Place a large bowl and strainer on heatproof surface near stove. Split vanilla bean (photo 1). Scrape out seeds (photo 2), then add seeds and bean to a heavy, nonstick, medium-size saucepan. Add milk and yolks to saucepan. Stir in sugar. Cook over medium heat, stirring constantly with rubber scraper, until instant-read thermometer just reaches 160� to 170�, about 15 to 20 minutes (do not let boil), or until slightly thickened (photo 3). Strain immediately into bowl (photo 4); stir in salt and vanilla extract.
Place plastic directly on surface of custard to prevent skin from forming. Refrigerate until chilled, about 4 hours.
Add cream to custard, stirring to combine. To freeze, pour in ice-cream maker; process as per manufacturers directions for about 30 minutes. Scrape into a 1 1/2-quart container; freeze to firm completely, at least 3 hours.

Raspberry: Puree 2 packages (6 ounces each) fresh raspberries in food processor with 1/4 cup sugar. Strain into small saucepan; bring to a boil. Boil 1 minute, then cool to room temperature. Add to custard with heavy cream and 6 drops red food coloring just before processing.
Cookies and Cream: Once ice cream is almost frozen, add 8 crushed chocolate sandwich cookies. Continue to process 3-5 minutes, freeze at least 3 hours.

PER 1/2 CUP (VANILLA): 251 calories; 17 g fat (10 g sat.); 3 g protein; 23 g carbohydrate; 0 g fiber; 40 mg sodium; 140 mg cholesterol.

Step 1
With the tip of a chef’s knife, split vanilla bean in half lengthwise.

Step 2
Scrape as many seeds as possible from vanilla bean. Add to pan.

Step 3
Cook the custard, stirring constantly, until it registers a minimum of 160�.

Step 4
Pour custard through a strainer into a large bowl. Cover surface directly with plastic.
The chocolate ice cream recipe came from The Ultimate Ice Cream Book by Bruce Weinstein

1 cup sugar
3 large eggs
1 cup cocoa powder
1 and a half cups milk
1 cup heavy cream
1 tablespoon vanilla extract
Place the sugar, eggs, and cocoa in a food processor and blend until smooth. Assuming I got the food processor correctly assembled, I know I have very little chance of getting it correctly disassembled for cleaning. I used my trusty Black&Decker recharable HandyMixer instead. It has been with the household for most of the late ’80s-’90s and it is worth its weight in gold. It is convenient, easy to clean, and so what if it is not as powerful as some of the other electric egg beaters out there: it’s got an important distinction that many of them don’t: I can lift it easily!
Bring the milk to boil in a heavy medium saucepan we have a medium medium saucepan
With the food processor running, slowly pour the hot milk into the chocolate mixture through the feed tube. Process until well blended. Pour the entire mixture back into the pan and place over low heat. I did manage a reasonable approximation of this Stir constantly with a whisk or wooden spoon until the custard thickens slightly. Be careful not to let the mixture boil or the eggs will scramble. Remove from the heat and pour the hot chocolate custard through a strainer into a large, clean, bowl. good thing I usually use the heatproof Melamine mixing bowls Allow the custard to cool slightly, then stir in the cream and vanilla. Cover and refrigerate until cold or overnight.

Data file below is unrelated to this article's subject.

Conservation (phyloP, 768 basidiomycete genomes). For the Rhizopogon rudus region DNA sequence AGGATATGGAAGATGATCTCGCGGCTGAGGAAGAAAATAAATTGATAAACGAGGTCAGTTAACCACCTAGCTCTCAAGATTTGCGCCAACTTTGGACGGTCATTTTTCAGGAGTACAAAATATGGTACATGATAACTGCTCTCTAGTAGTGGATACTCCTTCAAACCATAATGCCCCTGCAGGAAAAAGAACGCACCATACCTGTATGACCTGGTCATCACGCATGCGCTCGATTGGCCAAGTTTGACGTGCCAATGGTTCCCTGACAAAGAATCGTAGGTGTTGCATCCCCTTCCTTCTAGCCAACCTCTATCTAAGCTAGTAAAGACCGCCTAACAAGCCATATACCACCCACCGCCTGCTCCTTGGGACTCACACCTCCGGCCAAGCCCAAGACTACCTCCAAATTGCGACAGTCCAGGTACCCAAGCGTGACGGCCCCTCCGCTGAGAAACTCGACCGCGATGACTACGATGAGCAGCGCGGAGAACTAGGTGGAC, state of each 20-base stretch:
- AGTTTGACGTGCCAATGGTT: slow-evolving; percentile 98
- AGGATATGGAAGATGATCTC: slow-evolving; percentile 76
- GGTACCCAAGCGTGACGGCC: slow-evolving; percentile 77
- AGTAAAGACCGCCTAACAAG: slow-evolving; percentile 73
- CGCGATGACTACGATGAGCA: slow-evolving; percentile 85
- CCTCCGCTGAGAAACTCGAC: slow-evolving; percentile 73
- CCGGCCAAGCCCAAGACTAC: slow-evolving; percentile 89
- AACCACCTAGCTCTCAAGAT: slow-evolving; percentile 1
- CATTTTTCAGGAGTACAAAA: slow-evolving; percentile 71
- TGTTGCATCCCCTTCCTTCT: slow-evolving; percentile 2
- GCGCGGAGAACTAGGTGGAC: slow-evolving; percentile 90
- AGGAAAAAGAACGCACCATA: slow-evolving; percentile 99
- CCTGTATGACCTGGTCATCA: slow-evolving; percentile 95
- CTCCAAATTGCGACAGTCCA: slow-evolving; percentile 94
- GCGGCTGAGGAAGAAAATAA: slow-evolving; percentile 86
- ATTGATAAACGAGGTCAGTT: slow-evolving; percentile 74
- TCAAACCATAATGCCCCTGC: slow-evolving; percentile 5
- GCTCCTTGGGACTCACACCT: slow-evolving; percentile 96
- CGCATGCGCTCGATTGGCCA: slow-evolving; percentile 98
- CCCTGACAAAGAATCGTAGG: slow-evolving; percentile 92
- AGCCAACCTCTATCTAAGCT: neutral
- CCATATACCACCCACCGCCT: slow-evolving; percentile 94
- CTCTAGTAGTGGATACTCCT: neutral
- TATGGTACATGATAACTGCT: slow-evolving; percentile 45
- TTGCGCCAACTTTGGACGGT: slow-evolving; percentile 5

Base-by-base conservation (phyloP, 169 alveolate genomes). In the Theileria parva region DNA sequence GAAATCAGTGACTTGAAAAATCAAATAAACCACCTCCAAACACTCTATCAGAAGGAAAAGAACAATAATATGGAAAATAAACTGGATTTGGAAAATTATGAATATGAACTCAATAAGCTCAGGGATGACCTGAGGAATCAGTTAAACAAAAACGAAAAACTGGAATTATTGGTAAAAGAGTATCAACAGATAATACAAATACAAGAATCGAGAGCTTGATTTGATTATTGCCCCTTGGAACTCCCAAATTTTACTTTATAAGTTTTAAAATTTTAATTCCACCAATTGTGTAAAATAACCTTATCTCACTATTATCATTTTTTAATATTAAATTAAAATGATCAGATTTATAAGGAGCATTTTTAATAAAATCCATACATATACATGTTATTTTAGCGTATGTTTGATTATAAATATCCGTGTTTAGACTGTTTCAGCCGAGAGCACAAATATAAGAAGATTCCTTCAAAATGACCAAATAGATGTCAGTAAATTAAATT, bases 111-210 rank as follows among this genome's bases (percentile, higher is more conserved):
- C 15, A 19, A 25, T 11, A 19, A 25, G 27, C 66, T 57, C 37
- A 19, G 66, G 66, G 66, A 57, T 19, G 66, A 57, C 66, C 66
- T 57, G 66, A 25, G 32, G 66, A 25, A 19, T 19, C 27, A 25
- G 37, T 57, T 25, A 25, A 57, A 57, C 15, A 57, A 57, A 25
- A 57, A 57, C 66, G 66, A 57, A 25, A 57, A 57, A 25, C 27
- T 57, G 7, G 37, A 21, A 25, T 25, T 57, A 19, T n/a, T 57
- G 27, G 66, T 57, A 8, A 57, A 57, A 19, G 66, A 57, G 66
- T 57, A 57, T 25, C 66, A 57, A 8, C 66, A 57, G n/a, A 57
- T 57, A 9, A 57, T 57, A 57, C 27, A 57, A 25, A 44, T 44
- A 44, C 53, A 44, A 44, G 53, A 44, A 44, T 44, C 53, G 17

Stir the chilled custard, then freeze in 1 or 2 batches in your ice cream machine according to the manufacturer’s instructions. When finished, the ice cream will be soft but ready to eat. For firmer ice cream, transfer to a freezer-safe container and freeze at least 2 hours. Which was a mistake in my case because I had to chisel it out of the freezer safe container and it came out lumpy and uneven when I put it on the ribbon pie

Having searched the house before starting the recipe, I discovered that we were out of chocolate syrup. We were also out of Baker’s chocolate. Back to The Ultimate Ice Cream Book again for (thank heavens) a chocolate syrup recipe that took powdered cocoa (which we do have but we are now running short on…)

1 and a half cups sugar
one half cup light corn syrup (I used Karo)
1 and a half cups water
1 cup unsweetened cocoa powder
1 tablespoon vanilla extract
Combine the sugar, corn syrup, and water in a large, heavy saucepan and place over medium heat. Stir until the sugar dissolves and the syrup is clear. Boil for 5 minutes without stirring. Reduce the heat to low and slowly whisk in the cocoa. Bring back to a simmer and cook 1 minute, stirring constantly. Remove from the heat and cool to room temperature. Stir in vanilla.

We had crockpot chicken stew again last night, and still have half a crockpot of the stuff in the fridge. The new dinner dilemma I am referring to is the question of what to do with the package of ground beef that has remained unused in the fridge, and the remaining chicken legs and thighs that didn’t fit into the crockpot (I am leaning towards making some variety of baked breaded chicken with those). I will be looking at cookbooks today in order to make a decision, hopefully by dinnertime.

Add comment August 21st, 2007

I tried to upload some scans of the German cheesecake recipe

…but like my cooking, it didn’t quite work either, so you’ll have to wait, folks!

Add comment August 20th, 2007